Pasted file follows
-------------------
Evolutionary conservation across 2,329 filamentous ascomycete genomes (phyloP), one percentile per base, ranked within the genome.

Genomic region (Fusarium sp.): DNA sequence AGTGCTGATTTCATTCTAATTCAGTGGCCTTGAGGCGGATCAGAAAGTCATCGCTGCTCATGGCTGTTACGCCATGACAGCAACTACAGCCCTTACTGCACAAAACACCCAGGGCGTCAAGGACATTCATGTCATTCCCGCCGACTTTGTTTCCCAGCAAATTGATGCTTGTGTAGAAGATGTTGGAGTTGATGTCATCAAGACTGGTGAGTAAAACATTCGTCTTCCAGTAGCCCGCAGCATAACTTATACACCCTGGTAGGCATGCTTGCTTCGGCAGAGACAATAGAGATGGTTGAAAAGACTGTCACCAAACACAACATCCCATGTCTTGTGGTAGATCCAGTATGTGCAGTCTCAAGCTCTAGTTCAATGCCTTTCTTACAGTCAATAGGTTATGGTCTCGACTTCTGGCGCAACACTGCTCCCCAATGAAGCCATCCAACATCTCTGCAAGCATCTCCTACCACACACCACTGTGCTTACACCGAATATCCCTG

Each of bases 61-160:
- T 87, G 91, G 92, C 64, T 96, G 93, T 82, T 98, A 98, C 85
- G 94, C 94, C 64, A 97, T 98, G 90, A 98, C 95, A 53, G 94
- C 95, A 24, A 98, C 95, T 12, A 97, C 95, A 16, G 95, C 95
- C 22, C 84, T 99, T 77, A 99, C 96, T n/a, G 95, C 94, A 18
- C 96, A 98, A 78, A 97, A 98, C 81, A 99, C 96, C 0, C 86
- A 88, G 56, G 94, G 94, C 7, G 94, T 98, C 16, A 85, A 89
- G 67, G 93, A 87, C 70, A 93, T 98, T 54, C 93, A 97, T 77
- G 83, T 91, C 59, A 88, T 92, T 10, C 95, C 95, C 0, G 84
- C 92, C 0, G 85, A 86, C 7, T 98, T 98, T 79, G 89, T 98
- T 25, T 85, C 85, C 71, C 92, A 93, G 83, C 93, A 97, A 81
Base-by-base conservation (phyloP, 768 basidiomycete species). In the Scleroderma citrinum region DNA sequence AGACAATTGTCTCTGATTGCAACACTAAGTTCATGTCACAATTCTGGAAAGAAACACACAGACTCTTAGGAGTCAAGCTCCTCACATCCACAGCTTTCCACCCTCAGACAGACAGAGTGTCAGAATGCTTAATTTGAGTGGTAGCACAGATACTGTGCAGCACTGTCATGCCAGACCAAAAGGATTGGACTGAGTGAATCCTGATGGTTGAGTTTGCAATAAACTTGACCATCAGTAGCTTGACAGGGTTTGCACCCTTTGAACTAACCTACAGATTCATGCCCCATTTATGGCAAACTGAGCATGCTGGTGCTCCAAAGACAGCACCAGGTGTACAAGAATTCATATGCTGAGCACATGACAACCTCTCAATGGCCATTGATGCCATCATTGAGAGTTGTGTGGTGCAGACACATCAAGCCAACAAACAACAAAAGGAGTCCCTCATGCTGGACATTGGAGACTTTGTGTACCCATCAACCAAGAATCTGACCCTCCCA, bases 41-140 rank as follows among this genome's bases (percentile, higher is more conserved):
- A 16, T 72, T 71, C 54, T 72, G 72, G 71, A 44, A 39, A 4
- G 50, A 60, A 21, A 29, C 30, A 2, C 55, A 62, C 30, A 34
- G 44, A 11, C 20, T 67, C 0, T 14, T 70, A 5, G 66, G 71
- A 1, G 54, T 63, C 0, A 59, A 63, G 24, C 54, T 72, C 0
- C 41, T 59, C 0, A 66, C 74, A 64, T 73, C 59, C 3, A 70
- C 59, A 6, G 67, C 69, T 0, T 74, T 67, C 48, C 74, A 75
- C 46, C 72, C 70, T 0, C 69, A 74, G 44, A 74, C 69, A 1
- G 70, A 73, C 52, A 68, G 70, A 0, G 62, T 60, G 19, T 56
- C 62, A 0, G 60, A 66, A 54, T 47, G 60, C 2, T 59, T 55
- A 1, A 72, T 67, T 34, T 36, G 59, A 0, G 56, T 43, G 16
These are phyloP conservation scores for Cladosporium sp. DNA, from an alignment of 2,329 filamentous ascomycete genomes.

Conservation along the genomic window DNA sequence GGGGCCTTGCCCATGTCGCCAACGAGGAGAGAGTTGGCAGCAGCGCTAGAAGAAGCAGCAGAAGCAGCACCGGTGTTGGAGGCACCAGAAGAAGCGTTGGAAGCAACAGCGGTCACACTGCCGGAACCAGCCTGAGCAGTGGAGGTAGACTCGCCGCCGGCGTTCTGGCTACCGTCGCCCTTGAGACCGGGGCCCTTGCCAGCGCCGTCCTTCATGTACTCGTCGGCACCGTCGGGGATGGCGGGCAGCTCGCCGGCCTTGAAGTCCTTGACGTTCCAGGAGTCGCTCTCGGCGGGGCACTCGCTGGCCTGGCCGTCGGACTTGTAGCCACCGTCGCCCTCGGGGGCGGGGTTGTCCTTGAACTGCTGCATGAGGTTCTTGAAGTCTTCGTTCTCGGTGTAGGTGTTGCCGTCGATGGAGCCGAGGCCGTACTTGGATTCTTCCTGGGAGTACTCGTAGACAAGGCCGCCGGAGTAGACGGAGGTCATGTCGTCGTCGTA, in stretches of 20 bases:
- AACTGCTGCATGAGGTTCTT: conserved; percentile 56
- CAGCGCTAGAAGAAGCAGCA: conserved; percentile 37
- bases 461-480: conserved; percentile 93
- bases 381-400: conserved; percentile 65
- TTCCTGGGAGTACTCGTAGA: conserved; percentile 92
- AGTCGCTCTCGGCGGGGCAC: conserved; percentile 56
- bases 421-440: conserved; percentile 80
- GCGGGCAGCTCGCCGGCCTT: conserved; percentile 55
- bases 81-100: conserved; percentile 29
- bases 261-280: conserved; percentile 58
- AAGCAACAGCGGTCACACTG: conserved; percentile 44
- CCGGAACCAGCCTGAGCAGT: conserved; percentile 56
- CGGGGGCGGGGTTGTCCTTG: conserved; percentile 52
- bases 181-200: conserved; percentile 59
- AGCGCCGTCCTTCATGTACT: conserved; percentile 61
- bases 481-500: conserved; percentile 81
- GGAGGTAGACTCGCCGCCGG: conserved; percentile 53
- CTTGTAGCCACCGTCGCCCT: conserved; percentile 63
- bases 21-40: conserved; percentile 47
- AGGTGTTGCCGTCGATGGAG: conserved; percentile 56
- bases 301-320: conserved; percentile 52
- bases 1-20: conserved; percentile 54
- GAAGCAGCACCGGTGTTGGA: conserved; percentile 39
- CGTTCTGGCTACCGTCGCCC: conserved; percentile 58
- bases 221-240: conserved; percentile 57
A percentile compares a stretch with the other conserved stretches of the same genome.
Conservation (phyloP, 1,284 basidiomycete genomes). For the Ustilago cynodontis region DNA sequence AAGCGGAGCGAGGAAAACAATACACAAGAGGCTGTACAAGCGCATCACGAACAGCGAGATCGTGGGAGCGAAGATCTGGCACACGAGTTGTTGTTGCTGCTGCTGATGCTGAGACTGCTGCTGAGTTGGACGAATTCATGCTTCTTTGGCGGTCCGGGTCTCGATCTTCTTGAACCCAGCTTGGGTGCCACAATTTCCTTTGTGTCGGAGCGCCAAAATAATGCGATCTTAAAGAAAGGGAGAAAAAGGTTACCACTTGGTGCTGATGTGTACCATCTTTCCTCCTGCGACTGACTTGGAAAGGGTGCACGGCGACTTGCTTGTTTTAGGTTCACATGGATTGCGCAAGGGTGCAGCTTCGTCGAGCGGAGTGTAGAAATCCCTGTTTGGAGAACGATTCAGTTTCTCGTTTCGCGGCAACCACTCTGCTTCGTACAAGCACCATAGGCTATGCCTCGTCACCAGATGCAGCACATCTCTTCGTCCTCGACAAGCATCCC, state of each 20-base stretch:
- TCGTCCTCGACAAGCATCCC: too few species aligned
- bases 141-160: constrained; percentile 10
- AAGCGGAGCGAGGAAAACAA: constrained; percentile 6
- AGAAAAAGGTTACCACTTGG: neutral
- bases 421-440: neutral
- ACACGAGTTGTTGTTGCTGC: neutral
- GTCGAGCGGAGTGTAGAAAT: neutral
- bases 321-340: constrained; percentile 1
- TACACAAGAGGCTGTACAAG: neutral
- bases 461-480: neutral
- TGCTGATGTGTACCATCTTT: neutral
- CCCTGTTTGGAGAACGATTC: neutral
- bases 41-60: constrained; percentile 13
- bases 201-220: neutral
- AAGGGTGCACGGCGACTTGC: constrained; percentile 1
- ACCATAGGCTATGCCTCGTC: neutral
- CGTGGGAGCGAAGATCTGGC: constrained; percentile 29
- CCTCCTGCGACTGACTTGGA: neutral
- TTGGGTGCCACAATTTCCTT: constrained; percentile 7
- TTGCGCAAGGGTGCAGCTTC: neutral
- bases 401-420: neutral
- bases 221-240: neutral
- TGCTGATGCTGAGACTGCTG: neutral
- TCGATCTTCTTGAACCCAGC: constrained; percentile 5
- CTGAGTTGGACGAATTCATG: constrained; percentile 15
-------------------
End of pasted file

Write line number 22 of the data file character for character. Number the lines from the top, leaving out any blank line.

- G 70, A 73, C 52, A 68, G 70, A 0, G 62, T 60, G 19, T 56